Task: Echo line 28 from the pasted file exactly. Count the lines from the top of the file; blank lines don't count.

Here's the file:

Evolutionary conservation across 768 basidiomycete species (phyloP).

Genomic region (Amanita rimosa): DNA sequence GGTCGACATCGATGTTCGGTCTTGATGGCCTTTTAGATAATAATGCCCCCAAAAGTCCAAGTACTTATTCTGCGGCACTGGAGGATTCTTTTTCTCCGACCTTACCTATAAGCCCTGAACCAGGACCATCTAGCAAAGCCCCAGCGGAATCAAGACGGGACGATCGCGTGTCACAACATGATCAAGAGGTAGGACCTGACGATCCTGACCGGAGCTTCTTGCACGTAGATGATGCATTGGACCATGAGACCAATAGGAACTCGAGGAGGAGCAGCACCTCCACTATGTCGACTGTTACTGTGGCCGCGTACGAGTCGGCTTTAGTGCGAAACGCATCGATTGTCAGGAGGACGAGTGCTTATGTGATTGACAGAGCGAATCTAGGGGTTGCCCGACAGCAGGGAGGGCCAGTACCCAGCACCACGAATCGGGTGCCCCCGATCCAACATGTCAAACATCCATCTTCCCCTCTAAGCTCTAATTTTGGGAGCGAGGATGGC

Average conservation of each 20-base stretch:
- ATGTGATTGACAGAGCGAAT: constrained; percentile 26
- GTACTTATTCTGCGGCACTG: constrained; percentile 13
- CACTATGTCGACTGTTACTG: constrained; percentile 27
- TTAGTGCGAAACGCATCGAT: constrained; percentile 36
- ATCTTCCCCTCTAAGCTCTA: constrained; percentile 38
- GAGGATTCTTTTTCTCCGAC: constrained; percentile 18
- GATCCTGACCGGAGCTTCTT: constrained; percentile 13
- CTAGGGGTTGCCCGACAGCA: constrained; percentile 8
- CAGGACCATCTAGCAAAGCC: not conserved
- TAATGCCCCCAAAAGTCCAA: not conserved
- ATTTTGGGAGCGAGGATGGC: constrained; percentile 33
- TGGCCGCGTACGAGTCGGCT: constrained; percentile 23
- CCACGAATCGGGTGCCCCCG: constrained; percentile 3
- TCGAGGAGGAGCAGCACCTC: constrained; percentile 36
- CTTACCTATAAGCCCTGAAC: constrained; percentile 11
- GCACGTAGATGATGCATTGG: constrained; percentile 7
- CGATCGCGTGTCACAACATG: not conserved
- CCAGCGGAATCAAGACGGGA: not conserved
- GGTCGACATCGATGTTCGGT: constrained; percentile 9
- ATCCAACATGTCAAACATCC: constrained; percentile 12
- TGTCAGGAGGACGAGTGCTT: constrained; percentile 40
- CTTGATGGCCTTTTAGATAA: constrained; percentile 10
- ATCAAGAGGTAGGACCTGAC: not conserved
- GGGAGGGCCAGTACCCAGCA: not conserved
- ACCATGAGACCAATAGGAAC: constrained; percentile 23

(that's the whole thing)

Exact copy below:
- ACCATGAGACCAATAGGAAC: constrained; percentile 23